I grabbed this because I was particularly interested in Dane Cook’s parallels to Steve’s stand-up career (not really). And I’m a sucker for any tidbits I can find on the Jerk.

A Practical Guide To RacismA Practical Guide To Racism by C. H. Dalton
The perfect book to keep by your side when you need to inflame the racial hatred that you’ve worked so hard to hide away.

Runners Up: Burma Chronicles by Guy Delisle, More Information Than You Require by John Hodgman, Blue Pills: A Positive Love Story by Frederik Peeters


The Way I See ItThe Way I See It by Raphael Saadiq
Not as innovative as his first release, but still is probably tied for the best album out of the recent Motown revival along with…

JimJIM by Jamie Lidell
The first guy I know about to do the whole modern Motown sound came out with a close to perfect album. Every track is solid.

Metropolis: The Case SuiteMetropolis: The Case Suite by Janelle Monáe
I have a strong feeling after hearing this album that she’s going to be huge, with crossover appeal to a number of audiences. She’s supposed to release another EP in Q1 of ’09.

Oracular SpectacularOracular Spectacular by MGMT
More rock like this, please.

Runners Up: Droppin’ Science Fiction by the Mighty Underdogs, Shine by Estelle, Doomtree by Doomtree, New Amerykah, Pt. 1 by Erykah Badu


Bigger Stronger FasterBigger Stronger Faster by the Chris Bell
I went into watching this movie against steroids in competition to now not knowing what to think. Might not be as superbly told as Man On Wire for a documentary, but it had more of an impact on me.

Let The Right One InLet The Right One In by Tomas Alfredson
I thought about this movie for a couple days after watching it. The two 12-year-olds in this do just as good of a job as most of this years nominees.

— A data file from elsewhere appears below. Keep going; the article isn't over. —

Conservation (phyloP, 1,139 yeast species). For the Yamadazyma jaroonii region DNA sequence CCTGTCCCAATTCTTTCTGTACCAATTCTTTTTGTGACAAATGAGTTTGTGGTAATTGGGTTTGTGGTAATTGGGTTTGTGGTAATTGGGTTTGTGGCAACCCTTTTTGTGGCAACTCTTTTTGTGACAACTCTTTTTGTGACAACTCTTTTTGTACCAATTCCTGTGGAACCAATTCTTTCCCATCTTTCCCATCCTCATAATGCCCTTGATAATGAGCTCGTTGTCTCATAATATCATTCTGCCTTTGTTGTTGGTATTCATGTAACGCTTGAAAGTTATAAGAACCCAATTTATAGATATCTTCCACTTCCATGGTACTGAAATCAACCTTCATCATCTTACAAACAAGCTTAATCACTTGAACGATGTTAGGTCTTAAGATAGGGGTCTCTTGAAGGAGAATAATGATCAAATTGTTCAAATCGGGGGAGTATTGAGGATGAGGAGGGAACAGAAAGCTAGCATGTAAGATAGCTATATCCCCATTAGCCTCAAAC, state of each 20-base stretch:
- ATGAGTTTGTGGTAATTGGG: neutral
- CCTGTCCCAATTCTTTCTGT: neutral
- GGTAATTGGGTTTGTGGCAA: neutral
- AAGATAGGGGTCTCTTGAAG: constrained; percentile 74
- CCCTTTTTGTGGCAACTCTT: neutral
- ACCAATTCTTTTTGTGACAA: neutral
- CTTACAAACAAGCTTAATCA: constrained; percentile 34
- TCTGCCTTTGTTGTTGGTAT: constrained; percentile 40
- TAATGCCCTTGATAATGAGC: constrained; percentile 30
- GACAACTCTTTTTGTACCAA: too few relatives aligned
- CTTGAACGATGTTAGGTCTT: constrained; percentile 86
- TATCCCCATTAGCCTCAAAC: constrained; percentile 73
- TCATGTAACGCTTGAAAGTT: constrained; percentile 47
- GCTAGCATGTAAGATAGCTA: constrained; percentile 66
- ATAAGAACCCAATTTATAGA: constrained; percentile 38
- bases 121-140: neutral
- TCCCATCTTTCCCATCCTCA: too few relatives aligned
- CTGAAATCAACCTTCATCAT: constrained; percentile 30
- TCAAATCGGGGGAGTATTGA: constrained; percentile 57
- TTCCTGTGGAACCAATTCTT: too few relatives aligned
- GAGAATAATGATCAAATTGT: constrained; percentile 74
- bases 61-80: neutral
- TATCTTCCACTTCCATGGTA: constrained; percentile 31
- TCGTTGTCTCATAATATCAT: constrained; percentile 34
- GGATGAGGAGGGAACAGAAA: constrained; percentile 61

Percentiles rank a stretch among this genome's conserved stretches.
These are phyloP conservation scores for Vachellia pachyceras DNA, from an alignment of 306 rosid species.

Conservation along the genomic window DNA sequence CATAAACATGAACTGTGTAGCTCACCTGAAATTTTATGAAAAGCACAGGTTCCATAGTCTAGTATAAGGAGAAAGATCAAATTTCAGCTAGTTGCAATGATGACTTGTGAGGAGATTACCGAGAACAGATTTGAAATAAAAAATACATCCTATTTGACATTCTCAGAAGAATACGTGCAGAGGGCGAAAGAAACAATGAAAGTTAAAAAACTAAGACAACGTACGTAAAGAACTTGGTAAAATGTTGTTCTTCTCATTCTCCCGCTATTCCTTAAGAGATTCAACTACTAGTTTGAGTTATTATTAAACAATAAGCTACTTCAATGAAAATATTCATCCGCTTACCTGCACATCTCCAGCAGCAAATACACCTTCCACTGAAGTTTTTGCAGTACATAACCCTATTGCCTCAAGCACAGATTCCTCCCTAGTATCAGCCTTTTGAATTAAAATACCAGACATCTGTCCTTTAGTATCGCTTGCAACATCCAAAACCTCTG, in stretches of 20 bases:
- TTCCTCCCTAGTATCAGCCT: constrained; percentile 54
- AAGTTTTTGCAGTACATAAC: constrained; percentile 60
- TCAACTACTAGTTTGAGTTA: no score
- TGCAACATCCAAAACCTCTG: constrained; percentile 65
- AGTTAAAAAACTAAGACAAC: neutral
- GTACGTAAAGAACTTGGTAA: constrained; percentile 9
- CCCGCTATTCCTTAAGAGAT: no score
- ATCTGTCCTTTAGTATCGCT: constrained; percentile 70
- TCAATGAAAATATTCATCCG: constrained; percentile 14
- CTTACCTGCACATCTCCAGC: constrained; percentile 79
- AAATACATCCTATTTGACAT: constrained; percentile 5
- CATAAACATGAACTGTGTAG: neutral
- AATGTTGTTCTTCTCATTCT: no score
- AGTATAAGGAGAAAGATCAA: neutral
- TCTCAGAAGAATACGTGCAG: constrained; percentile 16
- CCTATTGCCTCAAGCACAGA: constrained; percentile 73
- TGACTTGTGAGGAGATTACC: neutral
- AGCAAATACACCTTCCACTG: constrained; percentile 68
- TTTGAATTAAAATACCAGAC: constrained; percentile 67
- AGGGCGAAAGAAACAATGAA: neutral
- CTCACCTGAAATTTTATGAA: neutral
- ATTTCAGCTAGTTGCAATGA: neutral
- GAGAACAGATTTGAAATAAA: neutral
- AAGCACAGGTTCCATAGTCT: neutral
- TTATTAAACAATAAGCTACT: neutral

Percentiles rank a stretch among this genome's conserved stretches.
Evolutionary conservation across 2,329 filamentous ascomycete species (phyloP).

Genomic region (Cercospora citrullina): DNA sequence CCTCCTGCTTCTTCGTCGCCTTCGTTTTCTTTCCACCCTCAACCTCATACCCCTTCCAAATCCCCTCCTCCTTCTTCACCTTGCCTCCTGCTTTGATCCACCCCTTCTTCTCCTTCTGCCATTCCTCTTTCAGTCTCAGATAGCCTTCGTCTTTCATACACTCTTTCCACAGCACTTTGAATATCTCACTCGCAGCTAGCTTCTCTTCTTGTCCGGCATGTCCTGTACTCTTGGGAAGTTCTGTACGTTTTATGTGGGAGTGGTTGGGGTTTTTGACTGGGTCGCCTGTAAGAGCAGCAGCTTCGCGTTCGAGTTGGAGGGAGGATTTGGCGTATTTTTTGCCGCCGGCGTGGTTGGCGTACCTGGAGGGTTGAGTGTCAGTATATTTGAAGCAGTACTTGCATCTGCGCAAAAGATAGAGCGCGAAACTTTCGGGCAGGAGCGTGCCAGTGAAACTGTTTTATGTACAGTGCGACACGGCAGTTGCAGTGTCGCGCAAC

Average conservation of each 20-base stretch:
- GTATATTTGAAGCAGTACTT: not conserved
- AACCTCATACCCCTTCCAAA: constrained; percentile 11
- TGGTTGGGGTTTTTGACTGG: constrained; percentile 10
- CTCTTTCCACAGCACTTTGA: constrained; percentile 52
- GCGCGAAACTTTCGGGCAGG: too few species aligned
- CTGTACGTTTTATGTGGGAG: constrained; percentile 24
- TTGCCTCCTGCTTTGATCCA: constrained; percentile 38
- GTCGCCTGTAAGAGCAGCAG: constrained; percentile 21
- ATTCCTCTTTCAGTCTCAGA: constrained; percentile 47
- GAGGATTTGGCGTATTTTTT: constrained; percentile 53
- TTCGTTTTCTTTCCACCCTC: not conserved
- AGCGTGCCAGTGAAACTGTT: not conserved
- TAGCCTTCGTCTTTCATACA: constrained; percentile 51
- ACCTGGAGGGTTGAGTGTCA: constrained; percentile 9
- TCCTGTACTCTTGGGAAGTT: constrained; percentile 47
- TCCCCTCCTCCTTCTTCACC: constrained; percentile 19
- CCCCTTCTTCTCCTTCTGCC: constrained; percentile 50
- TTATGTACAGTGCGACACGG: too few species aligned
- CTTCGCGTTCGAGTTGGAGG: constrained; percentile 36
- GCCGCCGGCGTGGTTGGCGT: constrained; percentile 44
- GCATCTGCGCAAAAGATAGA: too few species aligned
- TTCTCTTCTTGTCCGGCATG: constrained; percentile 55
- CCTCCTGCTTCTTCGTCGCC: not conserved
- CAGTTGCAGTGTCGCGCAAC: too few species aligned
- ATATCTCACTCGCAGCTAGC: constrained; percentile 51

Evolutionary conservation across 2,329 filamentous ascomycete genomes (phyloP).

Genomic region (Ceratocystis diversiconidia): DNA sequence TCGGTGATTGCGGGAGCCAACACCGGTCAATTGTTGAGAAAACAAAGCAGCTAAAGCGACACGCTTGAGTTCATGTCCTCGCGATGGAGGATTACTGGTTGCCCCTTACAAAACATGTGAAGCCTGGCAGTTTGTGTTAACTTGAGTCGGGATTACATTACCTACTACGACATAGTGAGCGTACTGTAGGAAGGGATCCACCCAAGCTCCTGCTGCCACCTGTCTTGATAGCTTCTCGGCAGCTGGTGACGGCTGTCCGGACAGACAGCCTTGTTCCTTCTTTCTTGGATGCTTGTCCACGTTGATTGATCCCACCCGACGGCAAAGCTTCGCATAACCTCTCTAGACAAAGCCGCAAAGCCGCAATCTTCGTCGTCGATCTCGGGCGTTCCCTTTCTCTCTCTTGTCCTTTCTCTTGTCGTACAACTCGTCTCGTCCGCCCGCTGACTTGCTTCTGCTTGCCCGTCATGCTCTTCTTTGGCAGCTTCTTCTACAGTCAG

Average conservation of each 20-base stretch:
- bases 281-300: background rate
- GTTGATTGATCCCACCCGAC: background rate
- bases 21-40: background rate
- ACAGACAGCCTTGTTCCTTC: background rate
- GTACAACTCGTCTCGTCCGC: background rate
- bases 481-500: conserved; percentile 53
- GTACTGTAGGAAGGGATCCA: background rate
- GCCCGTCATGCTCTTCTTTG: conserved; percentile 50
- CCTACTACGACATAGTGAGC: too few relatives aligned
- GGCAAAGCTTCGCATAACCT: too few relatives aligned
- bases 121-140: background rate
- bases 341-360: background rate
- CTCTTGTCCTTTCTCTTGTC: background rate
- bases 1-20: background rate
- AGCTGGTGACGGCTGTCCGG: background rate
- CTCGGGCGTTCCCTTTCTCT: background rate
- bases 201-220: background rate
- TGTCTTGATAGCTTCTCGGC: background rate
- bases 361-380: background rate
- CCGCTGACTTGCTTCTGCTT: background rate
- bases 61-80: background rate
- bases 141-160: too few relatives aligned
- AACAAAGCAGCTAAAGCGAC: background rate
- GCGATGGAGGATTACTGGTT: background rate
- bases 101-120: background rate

The Dark KnightThe Dark Knight by Christopher Nowlan
A little bit of an obvious choice, but that doesn’t stop it from being hella good.

Runners Up: Slumdog Millionaire, Role Models, The Wackness

The Jerk: That Movie About Hating Cans

I recently finished “Born Standing Up“, Steve Martin’s memoir about the beginning of his career. Martin’s “The Jerk” has been my favorite comedy since I was in high-school; but there is a relative a dearth of information about this classic film. So I decided to see what I could dig up. Below is a few random interesting things I could find about “The Jerk”. If you have any more additional interesting information on this film, please post it in the comments and I’ll continue to update this post. I’m dying to find more out about the “nine weeks and five days” scene…


The mansion shown in the film was actually two Beverly Hills mansions. The outside shots were taken at the same mansion (map) that was used in the Godfather and the Bodyguard, and was once owned by William Randolph Hearst. It is currently for sale for “what may be the most expensive residential property listing in the US.” [1]